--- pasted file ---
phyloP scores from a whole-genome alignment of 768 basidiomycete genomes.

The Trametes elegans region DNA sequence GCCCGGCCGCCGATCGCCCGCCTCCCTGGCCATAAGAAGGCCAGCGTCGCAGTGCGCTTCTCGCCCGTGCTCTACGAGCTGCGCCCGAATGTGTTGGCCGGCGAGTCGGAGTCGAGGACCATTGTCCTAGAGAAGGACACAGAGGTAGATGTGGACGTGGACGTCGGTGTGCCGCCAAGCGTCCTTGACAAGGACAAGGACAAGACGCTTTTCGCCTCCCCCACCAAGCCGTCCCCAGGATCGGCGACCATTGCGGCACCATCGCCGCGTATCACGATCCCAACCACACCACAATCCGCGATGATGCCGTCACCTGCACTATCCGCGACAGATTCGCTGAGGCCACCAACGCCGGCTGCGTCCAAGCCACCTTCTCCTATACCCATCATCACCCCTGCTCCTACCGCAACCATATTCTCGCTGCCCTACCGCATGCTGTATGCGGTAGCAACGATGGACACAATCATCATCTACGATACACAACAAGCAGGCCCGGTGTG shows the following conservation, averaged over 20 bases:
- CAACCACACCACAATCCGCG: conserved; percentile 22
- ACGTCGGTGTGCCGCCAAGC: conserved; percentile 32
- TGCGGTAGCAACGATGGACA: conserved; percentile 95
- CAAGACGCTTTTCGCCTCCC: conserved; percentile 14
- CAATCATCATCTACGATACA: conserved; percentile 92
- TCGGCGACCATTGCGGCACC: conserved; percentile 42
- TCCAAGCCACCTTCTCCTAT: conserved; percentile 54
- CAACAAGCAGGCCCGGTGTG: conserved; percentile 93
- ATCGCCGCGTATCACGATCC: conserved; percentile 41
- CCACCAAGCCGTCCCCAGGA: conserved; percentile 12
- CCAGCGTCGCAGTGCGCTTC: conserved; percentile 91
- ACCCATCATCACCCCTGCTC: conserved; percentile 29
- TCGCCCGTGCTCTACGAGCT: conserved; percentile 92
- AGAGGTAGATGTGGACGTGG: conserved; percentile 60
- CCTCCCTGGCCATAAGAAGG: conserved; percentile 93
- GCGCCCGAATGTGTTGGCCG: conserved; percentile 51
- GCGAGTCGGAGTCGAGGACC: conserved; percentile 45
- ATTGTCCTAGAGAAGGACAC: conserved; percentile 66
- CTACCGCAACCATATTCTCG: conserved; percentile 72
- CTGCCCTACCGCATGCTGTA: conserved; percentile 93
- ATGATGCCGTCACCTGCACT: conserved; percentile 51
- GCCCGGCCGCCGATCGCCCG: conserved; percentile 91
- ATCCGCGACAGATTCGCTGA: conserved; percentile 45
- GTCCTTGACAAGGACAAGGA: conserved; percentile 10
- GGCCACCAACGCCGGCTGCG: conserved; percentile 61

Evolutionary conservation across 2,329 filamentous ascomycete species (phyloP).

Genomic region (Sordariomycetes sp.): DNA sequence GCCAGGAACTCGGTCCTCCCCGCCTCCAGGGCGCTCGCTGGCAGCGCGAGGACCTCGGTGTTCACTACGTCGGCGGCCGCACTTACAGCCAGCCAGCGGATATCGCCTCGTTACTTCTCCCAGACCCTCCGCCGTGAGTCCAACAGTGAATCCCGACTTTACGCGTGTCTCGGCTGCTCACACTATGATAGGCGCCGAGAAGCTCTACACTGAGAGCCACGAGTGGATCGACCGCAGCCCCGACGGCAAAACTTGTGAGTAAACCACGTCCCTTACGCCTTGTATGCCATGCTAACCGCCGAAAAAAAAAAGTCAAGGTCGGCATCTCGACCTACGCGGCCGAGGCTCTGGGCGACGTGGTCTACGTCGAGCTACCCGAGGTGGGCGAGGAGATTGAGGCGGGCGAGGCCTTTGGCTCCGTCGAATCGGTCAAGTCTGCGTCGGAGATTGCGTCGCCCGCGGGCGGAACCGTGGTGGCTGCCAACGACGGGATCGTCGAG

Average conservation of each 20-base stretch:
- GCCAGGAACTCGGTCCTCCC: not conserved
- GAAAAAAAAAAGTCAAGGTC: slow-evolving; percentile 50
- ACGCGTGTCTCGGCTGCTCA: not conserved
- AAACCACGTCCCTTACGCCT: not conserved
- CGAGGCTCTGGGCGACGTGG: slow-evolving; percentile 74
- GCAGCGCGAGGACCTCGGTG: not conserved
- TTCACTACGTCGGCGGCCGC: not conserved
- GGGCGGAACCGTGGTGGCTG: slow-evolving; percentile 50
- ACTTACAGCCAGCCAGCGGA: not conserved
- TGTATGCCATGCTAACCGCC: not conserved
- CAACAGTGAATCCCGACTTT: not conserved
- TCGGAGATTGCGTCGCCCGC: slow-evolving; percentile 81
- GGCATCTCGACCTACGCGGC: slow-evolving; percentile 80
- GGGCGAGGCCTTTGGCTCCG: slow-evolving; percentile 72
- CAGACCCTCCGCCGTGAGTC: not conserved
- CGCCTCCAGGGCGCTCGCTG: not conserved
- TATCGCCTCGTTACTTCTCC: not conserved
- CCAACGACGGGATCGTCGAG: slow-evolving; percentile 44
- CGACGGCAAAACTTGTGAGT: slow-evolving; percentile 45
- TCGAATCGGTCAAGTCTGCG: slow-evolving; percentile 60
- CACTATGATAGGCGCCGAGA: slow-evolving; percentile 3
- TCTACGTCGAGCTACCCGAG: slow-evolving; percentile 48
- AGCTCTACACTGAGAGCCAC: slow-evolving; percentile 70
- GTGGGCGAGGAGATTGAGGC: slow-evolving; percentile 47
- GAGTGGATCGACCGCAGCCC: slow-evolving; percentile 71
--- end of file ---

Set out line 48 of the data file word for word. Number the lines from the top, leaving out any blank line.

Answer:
- CCAACGACGGGATCGTCGAG: slow-evolving; percentile 44